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generally of very inferior workmanship, though some are painted and decorated very elegantly. The taxes are paid in corn, cattle, honey, butter, salt, and cotton cloths, and in some places in gold, to the chiefs of the districts, who, in their turn, pay an annual tribute, in kind, to the Ras, whom they acknowledge as their superior. Cloth is very cheap, there being a great abundance of cotton in the central and northern parts of Abyssinia. The sheep are seldom fat, though the pasture is very fine; goats thrive well, and the horses are spirited and beautiful. They are never shod, and very seldom cleaned. We may add the details which Pearce has collected of the domestic economy of the Abyssinians.

' ' Their houses are far from being clean, in general swarming with vermin. They consist only of stones and clay, thatched over with a kind of grass, which I have mentioned in a former part of my journal. The land is cultivated with great ease; they use no kind of manure to enrich the soil. They plough with a small plough, which the farmer holds in one hand, and a large whip in the other, and it is drawn by a yoke of oxen, which are trained to be very steady. A cow is never put into the yoke, for which reason an ox is never killed, unless he will not or is not able to draw the plough. Cows are always used for slaughter. In clearing for cultivation land which never before was tilled, they cut down the trees and bushes, which they pile in different places over the remaining stumps of the larger sort, and, when dry, set them on fire, and then plough the ground two or three times over, and it is fit for cultivation. “At the commencement of the rains, the fields farthest from their villages are frequently damaged by hogs and monkeys, which are very numerous every where near the mountains, the centre of the larger plains being alone exempt from these intruders. I have myself seen an assemblage of large monkeys” drive the keepers from the field, in spite of their slings and stones, till several people went from the village to their assistance, and then they only retired slowly, on seeing that the men had no guns. Where leopards resort, the country is clear of monkeys, but the farmer is continually losing his sheep and goats, though his corn may be safe. Wheat, barley, beans, hemp, and a corn called arras in Tigré, as well as peas, are sown in the month of June, after the first day or two of rain. Other different varieties of grain, called marshella daguwu, and a red taff, called taff agi, are sown from the latter end of April till the middle of May. There are in general ten or fifteen days’ rain in these months. Their harvest for the abovementioned grain lasts from the latter end of September till the

* “These monkeys, I am told by Mr. Coffin, are very mischievous and dangerous, especially to young females, when they chance to meet with them unprotected in solitary places; in case of blows or resistance they become extremely savage. I am not certain whether medical men are aware that these animals can be inoculated with the small-pox; but, as I have somewhere heard, or read, that this disease cannot be communicated, in any way, from the human subject to the brute creation, I merely mention the circumstance, as a fact that has come within Mr. Coffin's personal knowledge, and that the complaint is as fatal to the monkey as it is to the human species.—EDITor.”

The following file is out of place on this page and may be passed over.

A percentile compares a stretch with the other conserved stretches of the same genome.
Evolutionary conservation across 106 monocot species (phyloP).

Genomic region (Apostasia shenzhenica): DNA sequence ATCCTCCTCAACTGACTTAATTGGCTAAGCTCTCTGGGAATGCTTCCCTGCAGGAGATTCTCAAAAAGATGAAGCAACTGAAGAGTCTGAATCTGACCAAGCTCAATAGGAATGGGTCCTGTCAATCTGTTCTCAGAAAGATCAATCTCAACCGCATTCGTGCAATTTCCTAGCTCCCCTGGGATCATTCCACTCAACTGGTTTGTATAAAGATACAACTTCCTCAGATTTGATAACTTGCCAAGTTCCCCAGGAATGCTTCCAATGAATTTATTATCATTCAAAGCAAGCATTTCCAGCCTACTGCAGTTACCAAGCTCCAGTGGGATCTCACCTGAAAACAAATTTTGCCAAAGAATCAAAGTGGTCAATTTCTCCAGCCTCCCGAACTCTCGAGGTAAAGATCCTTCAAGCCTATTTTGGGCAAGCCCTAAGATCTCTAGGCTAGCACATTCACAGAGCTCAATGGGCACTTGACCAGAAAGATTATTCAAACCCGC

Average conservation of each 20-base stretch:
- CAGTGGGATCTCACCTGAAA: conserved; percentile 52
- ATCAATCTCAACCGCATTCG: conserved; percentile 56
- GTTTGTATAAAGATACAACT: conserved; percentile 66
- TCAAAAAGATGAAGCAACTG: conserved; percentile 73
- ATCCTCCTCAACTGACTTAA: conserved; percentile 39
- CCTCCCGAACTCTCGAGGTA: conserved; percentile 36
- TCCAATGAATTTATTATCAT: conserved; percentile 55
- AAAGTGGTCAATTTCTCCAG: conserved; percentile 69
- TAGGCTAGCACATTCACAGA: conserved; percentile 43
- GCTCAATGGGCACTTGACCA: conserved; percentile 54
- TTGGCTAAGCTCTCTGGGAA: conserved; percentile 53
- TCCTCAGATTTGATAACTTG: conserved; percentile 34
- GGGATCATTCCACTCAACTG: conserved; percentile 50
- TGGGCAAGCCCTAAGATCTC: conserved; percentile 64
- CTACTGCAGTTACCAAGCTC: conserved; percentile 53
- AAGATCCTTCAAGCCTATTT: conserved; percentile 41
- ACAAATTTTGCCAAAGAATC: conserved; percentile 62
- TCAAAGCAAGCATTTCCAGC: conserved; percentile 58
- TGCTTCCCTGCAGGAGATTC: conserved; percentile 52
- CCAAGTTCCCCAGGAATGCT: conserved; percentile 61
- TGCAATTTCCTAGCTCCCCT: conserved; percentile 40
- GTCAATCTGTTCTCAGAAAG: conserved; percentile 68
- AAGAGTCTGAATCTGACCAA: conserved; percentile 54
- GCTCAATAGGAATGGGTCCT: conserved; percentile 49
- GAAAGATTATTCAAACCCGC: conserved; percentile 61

beginning of November; white and black taff, which is sown in the latter end of July and the beginning of August, is harvested in November and December; other species of grain called shemberra and bursine, are sown in the odd days, or epagoma, between August and September, and their harvest is in December and January. On plains or in valleys, near the rivers, they have crops all the year round, by means of trenches cut from the rivers, which water their banks for a considerable width, according to the industry of the farmers. ‘The rainy season, which is June, July, and August, is the quarter called Corrumpta; the following three months are the quarter called the Koi in Tigré; and the next quarter is called Asmerra. ‘The country is much overrun with numerous kinds of weeds, which, if neglected and not plucked up before the corn begins to form its ear, are often destructive to whole fields. The Abyssinians always help each other to weed their corn, which is done with great ceremony; a chief will muster every soldier in his service, and march at the head of them to his corn fields, where they lay down their arms, form into a line, join in chorus to a song, and, in general led by a female, march on plucking up the weeds. In this way they soon get through a number of fields, throwing the weeds down as they pluck them, and leaving the farming-men, boys, and girls, to carry them to the borders of the field. In the month of September, the chief, in general, finds this employment for his soldiers, to preserve his favourite white Taff. At times he will, on his return home, give them a feast of raw meat and maize, which is considered as the greatest treat in Abyssinia. Nothing can give more pleasure to the soldiers, or be more welcome to a visitor or stranger, than entertaining them with the bloodwarm raw steaks of a cow, and a hornful of maize or tsug. ‘In their cooking they are very clean, except in two or three dishes which I shall not omit to mention. Fowls are washed after being cut into pieces for cooking, in a dozen waters at least, and the same is practised in cleaning fish. Both dishes are cooked with curry, a mixture of hot chillypepper, onions, and salt, called dillack, with the addition of some butter and spices, which altogether form a hot compound that few European throats could swallow. “Mutton and goats' flesh are sometimes curried, and sometimes boiled, but more frequently only a little broiled. Partridges, guinea-fowl, and other game, are always curried. A very favourite dish is the sheep's or goat's paunch minced, the liver broiled and also minced, together with a little of the substance from the entrails, that has not been digested, and a few drops from the gall, mixed all together with another compound of red pepper and salt, called horzy. Another sauce consists of the thin substance from a cow's entrails, boiled with mustard and the mixture called horzy and butter, which they generally eat with the raw beef. Another dish, which is seldom to be met with, except at the tables of persons of the higher rank, or the nobility, is made from a part of the cow called chakkiner, which is very tender, and cut up raw into very small mince-meat, then mixed with black pepper and a great quantity of oil, that runs from the joints of the knees and other limbs of the cow while being dissected. He . consider himself a great favourite who gets his mouth crammed full of this dish. “Women do all the cookery, and every chief keeps a good cook, called - D 2